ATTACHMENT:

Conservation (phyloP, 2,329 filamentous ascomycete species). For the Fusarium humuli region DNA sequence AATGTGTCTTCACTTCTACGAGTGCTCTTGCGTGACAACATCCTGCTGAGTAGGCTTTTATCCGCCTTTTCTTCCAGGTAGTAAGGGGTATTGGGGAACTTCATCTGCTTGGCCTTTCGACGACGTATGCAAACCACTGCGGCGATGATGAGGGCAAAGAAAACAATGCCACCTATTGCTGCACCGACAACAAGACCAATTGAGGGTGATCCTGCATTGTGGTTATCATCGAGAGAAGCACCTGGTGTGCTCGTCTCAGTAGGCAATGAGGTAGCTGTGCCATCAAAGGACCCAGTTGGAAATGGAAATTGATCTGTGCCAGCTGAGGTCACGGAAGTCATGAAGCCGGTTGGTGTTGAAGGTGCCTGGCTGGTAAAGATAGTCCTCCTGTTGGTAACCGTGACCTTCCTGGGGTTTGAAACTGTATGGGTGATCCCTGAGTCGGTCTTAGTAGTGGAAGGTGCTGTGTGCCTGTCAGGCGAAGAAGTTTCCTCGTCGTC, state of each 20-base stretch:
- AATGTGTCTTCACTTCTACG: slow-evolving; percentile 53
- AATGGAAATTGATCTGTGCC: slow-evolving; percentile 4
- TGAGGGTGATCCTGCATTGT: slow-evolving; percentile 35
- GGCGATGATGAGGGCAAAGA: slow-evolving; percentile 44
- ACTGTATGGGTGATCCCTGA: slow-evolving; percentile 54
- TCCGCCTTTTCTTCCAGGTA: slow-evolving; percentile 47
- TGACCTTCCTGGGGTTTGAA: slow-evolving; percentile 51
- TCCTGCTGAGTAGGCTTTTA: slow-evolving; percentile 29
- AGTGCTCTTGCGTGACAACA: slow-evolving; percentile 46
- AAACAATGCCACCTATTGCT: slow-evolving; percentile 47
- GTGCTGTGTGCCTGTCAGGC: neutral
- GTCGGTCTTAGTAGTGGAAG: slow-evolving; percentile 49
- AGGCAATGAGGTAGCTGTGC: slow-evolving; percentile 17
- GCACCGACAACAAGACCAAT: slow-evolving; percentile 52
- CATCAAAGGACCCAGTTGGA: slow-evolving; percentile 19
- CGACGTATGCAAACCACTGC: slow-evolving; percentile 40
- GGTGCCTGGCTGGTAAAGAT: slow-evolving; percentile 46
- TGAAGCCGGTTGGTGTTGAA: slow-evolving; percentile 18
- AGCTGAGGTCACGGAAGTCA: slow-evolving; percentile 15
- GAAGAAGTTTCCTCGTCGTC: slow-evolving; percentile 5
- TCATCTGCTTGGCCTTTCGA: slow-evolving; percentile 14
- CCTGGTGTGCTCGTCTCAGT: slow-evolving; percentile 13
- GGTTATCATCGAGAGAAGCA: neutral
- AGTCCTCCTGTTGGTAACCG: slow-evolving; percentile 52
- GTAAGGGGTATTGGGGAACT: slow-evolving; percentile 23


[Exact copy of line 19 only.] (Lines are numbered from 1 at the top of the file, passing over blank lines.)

- TGAAGCCGGTTGGTGTTGAA: slow-evolving; percentile 18